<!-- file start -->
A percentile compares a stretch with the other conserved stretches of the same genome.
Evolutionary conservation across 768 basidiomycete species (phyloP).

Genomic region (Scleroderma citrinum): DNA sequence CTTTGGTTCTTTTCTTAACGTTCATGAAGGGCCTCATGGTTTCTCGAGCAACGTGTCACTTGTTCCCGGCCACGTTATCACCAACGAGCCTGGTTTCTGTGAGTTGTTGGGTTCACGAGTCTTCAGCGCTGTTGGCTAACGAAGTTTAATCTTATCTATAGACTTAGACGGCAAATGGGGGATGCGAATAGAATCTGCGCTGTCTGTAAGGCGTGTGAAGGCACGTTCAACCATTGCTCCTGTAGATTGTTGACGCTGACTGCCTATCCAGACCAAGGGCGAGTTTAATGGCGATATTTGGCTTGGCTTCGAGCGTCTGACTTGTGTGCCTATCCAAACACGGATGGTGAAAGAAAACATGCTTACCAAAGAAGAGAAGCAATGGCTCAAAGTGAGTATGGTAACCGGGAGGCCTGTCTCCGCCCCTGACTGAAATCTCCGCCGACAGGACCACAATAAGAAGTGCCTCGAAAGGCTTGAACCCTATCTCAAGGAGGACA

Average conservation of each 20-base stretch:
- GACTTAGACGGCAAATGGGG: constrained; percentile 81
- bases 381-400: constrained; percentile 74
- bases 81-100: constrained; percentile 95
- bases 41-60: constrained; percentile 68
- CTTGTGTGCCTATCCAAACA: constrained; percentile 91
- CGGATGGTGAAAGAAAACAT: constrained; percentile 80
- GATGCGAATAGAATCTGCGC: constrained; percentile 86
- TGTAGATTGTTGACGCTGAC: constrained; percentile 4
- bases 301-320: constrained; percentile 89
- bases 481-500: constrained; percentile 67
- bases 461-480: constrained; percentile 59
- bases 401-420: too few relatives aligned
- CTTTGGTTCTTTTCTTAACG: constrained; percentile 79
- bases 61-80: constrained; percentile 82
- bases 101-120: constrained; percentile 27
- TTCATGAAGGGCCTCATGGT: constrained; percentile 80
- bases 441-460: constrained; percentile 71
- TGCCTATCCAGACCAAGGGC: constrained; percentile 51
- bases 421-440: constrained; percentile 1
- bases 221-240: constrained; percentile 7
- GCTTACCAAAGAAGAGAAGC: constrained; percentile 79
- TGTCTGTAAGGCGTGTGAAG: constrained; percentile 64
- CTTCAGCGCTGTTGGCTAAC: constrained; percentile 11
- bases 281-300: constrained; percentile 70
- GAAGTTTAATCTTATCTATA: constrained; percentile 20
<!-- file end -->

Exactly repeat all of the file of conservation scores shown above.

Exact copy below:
A percentile compares a stretch with the other conserved stretches of the same genome.
Evolutionary conservation across 768 basidiomycete species (phyloP).

Genomic region (Scleroderma citrinum): DNA sequence CTTTGGTTCTTTTCTTAACGTTCATGAAGGGCCTCATGGTTTCTCGAGCAACGTGTCACTTGTTCCCGGCCACGTTATCACCAACGAGCCTGGTTTCTGTGAGTTGTTGGGTTCACGAGTCTTCAGCGCTGTTGGCTAACGAAGTTTAATCTTATCTATAGACTTAGACGGCAAATGGGGGATGCGAATAGAATCTGCGCTGTCTGTAAGGCGTGTGAAGGCACGTTCAACCATTGCTCCTGTAGATTGTTGACGCTGACTGCCTATCCAGACCAAGGGCGAGTTTAATGGCGATATTTGGCTTGGCTTCGAGCGTCTGACTTGTGTGCCTATCCAAACACGGATGGTGAAAGAAAACATGCTTACCAAAGAAGAGAAGCAATGGCTCAAAGTGAGTATGGTAACCGGGAGGCCTGTCTCCGCCCCTGACTGAAATCTCCGCCGACAGGACCACAATAAGAAGTGCCTCGAAAGGCTTGAACCCTATCTCAAGGAGGACA

Average conservation of each 20-base stretch:
- GACTTAGACGGCAAATGGGG: constrained; percentile 81
- bases 381-400: constrained; percentile 74
- bases 81-100: constrained; percentile 95
- bases 41-60: constrained; percentile 68
- CTTGTGTGCCTATCCAAACA: constrained; percentile 91
- CGGATGGTGAAAGAAAACAT: constrained; percentile 80
- GATGCGAATAGAATCTGCGC: constrained; percentile 86
- TGTAGATTGTTGACGCTGAC: constrained; percentile 4
- bases 301-320: constrained; percentile 89
- bases 481-500: constrained; percentile 67
- bases 461-480: constrained; percentile 59
- bases 401-420: too few relatives aligned
- CTTTGGTTCTTTTCTTAACG: constrained; percentile 79
- bases 61-80: constrained; percentile 82
- bases 101-120: constrained; percentile 27
- TTCATGAAGGGCCTCATGGT: constrained; percentile 80
- bases 441-460: constrained; percentile 71
- TGCCTATCCAGACCAAGGGC: constrained; percentile 51
- bases 421-440: constrained; percentile 1
- bases 221-240: constrained; percentile 7
- GCTTACCAAAGAAGAGAAGC: constrained; percentile 79
- TGTCTGTAAGGCGTGTGAAG: constrained; percentile 64
- CTTCAGCGCTGTTGGCTAAC: constrained; percentile 11
- bases 281-300: constrained; percentile 70
- GAAGTTTAATCTTATCTATA: constrained; percentile 20